This part of the forum is called "healthy debate" and the discussion has certainly been lively and healthy, even respectful. Now did you just want five minutes or the full half-hour?

clairewilliams
10 Jul 2013 - 11:08 AM

I may be a lone voice but I don't believe in locking someone up and throwing away the key. Prison is meant to be about reform as much as punishment the chance for a person to reflect on what they did wrong and hopefully learn from it. If the person has done significant time ( and by that I mean 20+years) and truly seems to have changed and no longer poses a threat then they should be given at least a chance for parole, they can always be recalled if they show any signs of continued danger to the public.

I saw this documentary on lifers in America and thought it was appalling how they had 150yr sentences and no hope of ever getting out regardless of change. That is at the least bordering on cruel if you ask me, let them at least have hope especially if they are protesting innocence. Innocent people do get locked up, mistakes happen.

One guy had murdered someone while he was a juvenile (I think he was 13 or 14 but tried as an adult) and had no hope of getting out ever. Now I'm not saying he shouldn't serve a significant period of time, but he did appear to have grown and shown true remorse and I wasn't sure what the point locking him up beyond that was meant to achieve. He'd did significant time he'd missed his youth, and seemed to have actually came to understand what a horrific thing he'd did.

thewilliam
10 Jul 2013 - 11:54 AM

I strongly believe that prison should be about treatment first and punishment second. A large proportion of convicts will offend again soon after release, so isn't the punishment element irrelevant to the victims of these subsequent crimes? If treatment were effective, there would be no more victims!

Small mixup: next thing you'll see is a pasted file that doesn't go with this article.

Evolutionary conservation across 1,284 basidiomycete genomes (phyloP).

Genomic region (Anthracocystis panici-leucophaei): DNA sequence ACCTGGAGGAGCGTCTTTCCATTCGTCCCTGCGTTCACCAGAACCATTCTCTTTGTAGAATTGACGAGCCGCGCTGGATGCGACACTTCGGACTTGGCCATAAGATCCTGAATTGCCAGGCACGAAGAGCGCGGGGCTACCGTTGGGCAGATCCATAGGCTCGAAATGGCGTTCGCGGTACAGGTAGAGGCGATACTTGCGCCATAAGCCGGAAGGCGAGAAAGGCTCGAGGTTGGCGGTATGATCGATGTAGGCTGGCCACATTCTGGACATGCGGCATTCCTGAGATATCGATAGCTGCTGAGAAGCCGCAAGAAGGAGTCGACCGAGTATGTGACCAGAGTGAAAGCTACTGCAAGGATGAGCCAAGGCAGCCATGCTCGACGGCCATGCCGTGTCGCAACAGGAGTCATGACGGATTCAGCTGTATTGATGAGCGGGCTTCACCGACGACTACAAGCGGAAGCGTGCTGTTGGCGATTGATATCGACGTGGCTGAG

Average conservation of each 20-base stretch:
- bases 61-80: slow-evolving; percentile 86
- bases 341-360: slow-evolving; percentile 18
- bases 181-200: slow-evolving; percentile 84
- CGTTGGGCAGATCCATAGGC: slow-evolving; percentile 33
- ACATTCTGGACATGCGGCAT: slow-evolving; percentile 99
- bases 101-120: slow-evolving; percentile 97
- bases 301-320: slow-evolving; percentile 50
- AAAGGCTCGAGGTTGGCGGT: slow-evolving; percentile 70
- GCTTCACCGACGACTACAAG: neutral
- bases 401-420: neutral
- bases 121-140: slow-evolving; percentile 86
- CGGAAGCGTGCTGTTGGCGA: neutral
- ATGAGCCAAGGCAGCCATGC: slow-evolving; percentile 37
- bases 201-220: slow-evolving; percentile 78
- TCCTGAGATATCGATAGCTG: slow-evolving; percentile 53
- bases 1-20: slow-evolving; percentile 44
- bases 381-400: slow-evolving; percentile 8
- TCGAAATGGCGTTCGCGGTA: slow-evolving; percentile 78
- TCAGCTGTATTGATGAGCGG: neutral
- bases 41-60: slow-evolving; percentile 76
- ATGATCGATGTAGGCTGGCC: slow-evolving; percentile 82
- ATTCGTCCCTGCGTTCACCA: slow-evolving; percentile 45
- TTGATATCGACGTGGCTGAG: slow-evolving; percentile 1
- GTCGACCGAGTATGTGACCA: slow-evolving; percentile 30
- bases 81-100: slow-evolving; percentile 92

Some crimes are so heinous that disposal is the best response. The usual means of execution in the western world are quick and relatively painless: certainly more merciful than the death that most of us are going to suffer. Since the abolition, wouldn't most people want offenders like Ian Brady locked up for life?

By all means have a parole hearing after 20 or 30 years and review the case but let's not lose sight of the fact that a murderer took away a "whole life".

cathal
cathal  10492 forum posts Ireland4 Constructive Critique Points
10 Jul 2013 - 12:04 PM


Quote: The usual means of execution in the western world are quick and relatively painless:

Straying into a different debate here, but no, they are not! The electric chair burns you slowly and painfully from the inside until your internal organs explode, and the lethal injection takes a while to take effect and allegedly burns like hell as you wait, paralysed, for cardiac arrest to occur.

Watch a truly magnificent documentary by Michael "sad man on a train" Portillo here if you want to see an in-depth scientific studies of execution, and how to do it humanly.

Evertonian
10 Jul 2013 - 1:20 PM


Quote: The usual means of execution in the western world are quick and relatively painless:

Straying into a different debate here, but no, they are not! The electric chair burns you slowly and painfully from the inside until your internal organs explode, and the lethal injection takes a while to take effect and allegedly burns like hell as you wait, paralysed, for cardiac arrest to occur.

Watch a truly magnificent documentary by Michael "sad man on a train" Portillo here if you want to see an in-depth scientific studies of execution, and how to do it humanly.

Hanging, from the time that the hangman enters the cell of the condemned man, to him being dead averages 8 seconds. The actual death is 1 second. Read books by the old hangmen, it just couldn't be more humane.

llareggub
llareggub  4698 forum posts United Kingdom
10 Jul 2013 - 1:31 PM


Quote:

Hanging, from the time that the hangman enters the cell of the condemned man, to him being dead averages 8 seconds. The actual death is 1 second. Read books by the old hangmen, it just couldn't be more humane.

Erm.... By not doing it!

llareggub
llareggub  4698 forum posts United Kingdom
10 Jul 2013 - 1:45 PM

To put the European Court of Human rights into perspective...

In 2012 there were 955 applications from the UK, just 3% of all claims made to the ECHR.

Just 19 of those 955 were considered to be admissible by the ECHR (less than 2%).

And in only 8 of those 19 cases was Britain found to be in violation of the convention.

Britain was fundamentally involved in the creation of the of the ECHR and I believe at its core it is a welcome set of standards to live to. Of course all laws conventions have unintended consequences and lawyers, who are the true villains of the story, are experts at exploiting these consequences. However I fail to see a meddling overlord in any of the figures I posted above!

Add a Comment

You must be a member to leave a comment

Username:
Password:
Remember me:
Un-tick this box if you want to login each time you visit.